Are you looking for a career with stability, growth, and hands-on work? If so, then roofing could be the perfect job for you. Say goodbye to cubicles, desks, and mundane computer work.
Roofers live an active work life. They're often going to different places each week, and work with different people. You're unlikely to get bored in this career.
Think this might be the job for you? Keep reading to find out how to do roofing as a career.
1. Physical Labor
Roofing is a very physical job. You need to be in good shape to keep up with all that roofing demands.
In a typical workday, you could be carrying lots of heavy equipment. You'll be climbing up and down ladders and using balance. Core strength is very important to stay safe.
Roofers use many different materials to work on different types of roof. You have to be comfortable working on steep slopes in a variety of weather. This job isn't for those scared of heights or those who can't keep up with the physical demands.
You may also be working early in the morning when you're feeling tired. Roofers must be alert and aware of their surroundings despite their energy level.
2. Safety Hazards
Roofing can be a very dangerous profession. Each day, you're risking your life by working from tall heights. Some jobs will have security harnesses, but some won't.
The biggest hazard of being a roofer is falling from a roof.
Other hazards you may face are burns and heat stroke. Roofs can be very hot in the summer months; roofers can easily burn their hands.
There's also a threat to the general public if roofers don't do their job well. Shingles and other materials removed from the roof need to get thrown somewhere safe. Letting these items drop from the roof can hit a passerby and injure them
Roofers are at risk for their own safety. And, it's their responsibility to not endanger the public.
You can go one of two routes to becoming a roofer. Both options usually want you to have your high school GED.
First, apply to work under a roofing company and learn on the job. This may mean you're doing the grunt work until you know the ropes. Second, you can apply for an apprenticeship. This is the more successful way of becoming a roofer.
Apprenticeships include both in-class learning and on the job training. You'll have homework and assignments to complete. But, you'll also get to learn hands-on with a roofing company.
In some cases, the company you apprenticeship with will hire you on as an employee. That depends on your performance and aptitude for the job. It also depends on your goals in the field.
Some roofers want to work with an established company. Others become independent contractors or start their own company. There are lots of options for trained and experienced roofers.
4. Skills Needed
Roofers need to have physical strength and balance. But, they also need non-physical skills to do this job.
For one, they need to have strong organization. Some days may have them starting work in the early hours of the morning. Roofers must be punctual and have excellent time management skills.
You may need to use a planner or the calendar app in your phone to stay organized. Especially since your work location can change often.
Roofers also need good problem solving and critical thinking skills. You need to be able to assess a roof's problems and know how to fix them. This involves creativity and resourcefulness.
Plus, you'll be communicating with the homeowner or client. You must be professional and friendly when speaking to clients. Having good written and spoken communication is key.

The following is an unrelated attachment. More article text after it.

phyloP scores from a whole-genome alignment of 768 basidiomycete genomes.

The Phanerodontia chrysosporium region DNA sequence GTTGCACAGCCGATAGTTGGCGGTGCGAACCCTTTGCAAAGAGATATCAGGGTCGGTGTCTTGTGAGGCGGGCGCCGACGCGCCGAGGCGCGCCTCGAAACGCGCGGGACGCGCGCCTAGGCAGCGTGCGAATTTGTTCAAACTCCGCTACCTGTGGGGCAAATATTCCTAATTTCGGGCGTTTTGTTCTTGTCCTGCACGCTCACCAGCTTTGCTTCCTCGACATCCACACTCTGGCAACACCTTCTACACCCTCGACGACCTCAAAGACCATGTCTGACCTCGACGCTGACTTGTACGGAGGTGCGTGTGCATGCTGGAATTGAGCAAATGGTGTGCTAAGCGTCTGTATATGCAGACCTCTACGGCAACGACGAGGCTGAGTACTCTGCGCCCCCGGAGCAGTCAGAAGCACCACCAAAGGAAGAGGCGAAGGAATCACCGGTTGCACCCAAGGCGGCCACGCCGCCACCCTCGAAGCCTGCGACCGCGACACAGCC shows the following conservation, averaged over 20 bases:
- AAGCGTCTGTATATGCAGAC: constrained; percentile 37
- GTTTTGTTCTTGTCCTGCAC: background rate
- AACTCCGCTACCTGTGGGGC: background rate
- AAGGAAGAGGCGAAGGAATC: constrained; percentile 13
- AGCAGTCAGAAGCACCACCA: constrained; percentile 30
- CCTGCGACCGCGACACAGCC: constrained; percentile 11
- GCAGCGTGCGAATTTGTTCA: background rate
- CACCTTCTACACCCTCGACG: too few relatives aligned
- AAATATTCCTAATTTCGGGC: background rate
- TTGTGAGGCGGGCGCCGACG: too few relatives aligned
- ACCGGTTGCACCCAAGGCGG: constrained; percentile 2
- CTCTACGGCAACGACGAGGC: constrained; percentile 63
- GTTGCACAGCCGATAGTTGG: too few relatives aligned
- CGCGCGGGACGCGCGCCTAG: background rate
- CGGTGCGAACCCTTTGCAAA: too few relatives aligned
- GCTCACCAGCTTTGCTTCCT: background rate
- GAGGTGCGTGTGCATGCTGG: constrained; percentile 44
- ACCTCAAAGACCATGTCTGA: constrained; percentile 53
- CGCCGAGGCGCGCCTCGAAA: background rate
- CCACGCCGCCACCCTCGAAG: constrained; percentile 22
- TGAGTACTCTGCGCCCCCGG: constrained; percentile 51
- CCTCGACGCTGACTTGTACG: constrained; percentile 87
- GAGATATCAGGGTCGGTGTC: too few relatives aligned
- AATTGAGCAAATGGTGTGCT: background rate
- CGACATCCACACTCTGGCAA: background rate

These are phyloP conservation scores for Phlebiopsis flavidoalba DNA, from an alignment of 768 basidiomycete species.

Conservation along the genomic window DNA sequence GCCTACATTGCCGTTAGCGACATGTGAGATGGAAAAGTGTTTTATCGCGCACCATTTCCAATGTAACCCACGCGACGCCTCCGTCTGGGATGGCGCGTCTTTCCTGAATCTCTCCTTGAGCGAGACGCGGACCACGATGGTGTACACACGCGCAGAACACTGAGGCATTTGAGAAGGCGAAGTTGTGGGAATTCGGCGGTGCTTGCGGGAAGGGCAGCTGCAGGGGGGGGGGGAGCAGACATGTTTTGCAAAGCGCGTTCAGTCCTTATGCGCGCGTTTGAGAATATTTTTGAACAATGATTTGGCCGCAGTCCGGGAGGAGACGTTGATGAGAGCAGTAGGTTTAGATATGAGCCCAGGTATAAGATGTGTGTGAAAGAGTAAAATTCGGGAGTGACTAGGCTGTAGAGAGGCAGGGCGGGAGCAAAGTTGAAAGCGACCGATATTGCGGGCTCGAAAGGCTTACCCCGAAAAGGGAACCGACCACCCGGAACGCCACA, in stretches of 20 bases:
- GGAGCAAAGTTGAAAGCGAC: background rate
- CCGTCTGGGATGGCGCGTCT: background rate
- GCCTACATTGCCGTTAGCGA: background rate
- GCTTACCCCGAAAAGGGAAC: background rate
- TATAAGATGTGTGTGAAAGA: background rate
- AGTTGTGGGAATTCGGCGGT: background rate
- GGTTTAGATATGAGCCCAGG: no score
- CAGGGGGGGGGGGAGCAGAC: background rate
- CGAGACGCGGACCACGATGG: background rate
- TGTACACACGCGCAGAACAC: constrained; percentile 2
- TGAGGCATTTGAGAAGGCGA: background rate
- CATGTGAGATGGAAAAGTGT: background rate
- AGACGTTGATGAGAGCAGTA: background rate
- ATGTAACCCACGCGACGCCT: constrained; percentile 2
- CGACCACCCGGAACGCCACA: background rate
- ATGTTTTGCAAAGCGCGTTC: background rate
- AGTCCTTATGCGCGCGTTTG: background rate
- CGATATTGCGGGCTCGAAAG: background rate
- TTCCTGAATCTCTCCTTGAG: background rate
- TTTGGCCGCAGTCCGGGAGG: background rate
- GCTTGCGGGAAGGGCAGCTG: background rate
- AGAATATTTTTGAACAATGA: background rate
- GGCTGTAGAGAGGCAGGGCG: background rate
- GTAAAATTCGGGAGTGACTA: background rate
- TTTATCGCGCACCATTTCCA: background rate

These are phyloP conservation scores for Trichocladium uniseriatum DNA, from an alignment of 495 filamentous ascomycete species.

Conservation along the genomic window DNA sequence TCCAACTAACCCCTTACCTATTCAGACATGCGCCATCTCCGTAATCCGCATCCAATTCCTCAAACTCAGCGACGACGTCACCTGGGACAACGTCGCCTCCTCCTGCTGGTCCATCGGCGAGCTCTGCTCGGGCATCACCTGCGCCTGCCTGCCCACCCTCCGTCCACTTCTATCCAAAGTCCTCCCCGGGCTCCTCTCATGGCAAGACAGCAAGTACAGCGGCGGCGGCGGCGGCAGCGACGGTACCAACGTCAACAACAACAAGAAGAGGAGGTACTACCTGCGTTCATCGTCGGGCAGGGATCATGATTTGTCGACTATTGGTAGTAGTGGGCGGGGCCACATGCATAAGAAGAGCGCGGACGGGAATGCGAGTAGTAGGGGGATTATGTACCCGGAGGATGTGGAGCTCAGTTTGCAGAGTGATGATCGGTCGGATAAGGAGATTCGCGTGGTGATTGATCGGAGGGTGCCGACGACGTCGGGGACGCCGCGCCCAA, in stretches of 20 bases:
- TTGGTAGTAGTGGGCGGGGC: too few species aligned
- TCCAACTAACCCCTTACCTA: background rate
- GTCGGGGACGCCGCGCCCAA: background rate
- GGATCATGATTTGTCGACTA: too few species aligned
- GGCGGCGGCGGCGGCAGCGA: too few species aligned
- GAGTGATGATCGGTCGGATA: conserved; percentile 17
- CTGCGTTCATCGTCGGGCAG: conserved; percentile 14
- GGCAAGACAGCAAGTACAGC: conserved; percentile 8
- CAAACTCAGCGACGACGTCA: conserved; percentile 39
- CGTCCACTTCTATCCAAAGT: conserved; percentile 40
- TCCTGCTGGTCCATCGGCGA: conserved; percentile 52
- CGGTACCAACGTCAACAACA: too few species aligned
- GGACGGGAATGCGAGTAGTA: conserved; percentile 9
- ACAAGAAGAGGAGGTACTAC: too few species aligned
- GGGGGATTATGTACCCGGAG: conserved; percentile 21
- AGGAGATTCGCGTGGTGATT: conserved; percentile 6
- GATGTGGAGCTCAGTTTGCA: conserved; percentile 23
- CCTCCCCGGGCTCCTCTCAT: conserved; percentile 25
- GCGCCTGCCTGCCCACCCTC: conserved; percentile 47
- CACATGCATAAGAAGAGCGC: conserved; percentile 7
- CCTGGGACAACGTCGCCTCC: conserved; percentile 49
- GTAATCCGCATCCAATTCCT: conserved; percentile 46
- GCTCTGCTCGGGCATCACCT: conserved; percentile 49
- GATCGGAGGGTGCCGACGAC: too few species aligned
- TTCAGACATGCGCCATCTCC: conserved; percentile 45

Roofers don't work during the snowy months or when it's raining. If you live in a climate where the weather is like this, be aware that you won't have a full-time career.
In places with moderate weather, roofers usually work part of the year. Many can take the winters off. But, summers are very busy for roofers, so you can accumulate overtime quickly.
Salary depends on how much you can work throughout the year and your location. According to Indeed, roofers in the US make around $16.24 per hour on average. This is about $33 280 per year.
New York is one of the highest paying states for roofers, along with New Jersey and Minnesota.
There is room for growth in salary as you become more experienced. And, if you can specialize in different types of roofing. Owning your own company is another route to making more money as a roofer.
6. Job Prospects
Roofing is one industry that doesn't seem to be slowing down. Unlike other industries that have been overtaken by automation, roofing relies on manpower.
Each year, there is a portion of roofers who leave the field to work in construction or other trades. This means that roofing companies must hire new employees consistently.
But, roofers are vulnerable to lack of work when new houses aren't built. Downturns in the economy cause fewer new developments and fewer home renovations.
If you have other skills applicable to house renos, you could be more valuable to companies. Many companies do more than only roofing. From being a roofer, you could transition into being a contractor or landscaper.
Plus, more and more homeowners are choosing eco-friendly options. If you're experienced with installing solar panels, you can add that to your resume and ask for more.
Still Wondering How to Do Roofing as a Career?
Roofers enjoy a versatile job with hands-on work and a changing environment. It's not a job for desk people or office workers. Roofing requires you to be outside in many types of weather.
Although the salary isn't the highest of the trades, roofing does offer its own benefits. The more you know and have experience in, the more valuable you are. Owning a roofing company can bring in a bigger paycheck.
For more information on how to do roofing as a career and other career options, check out the blog.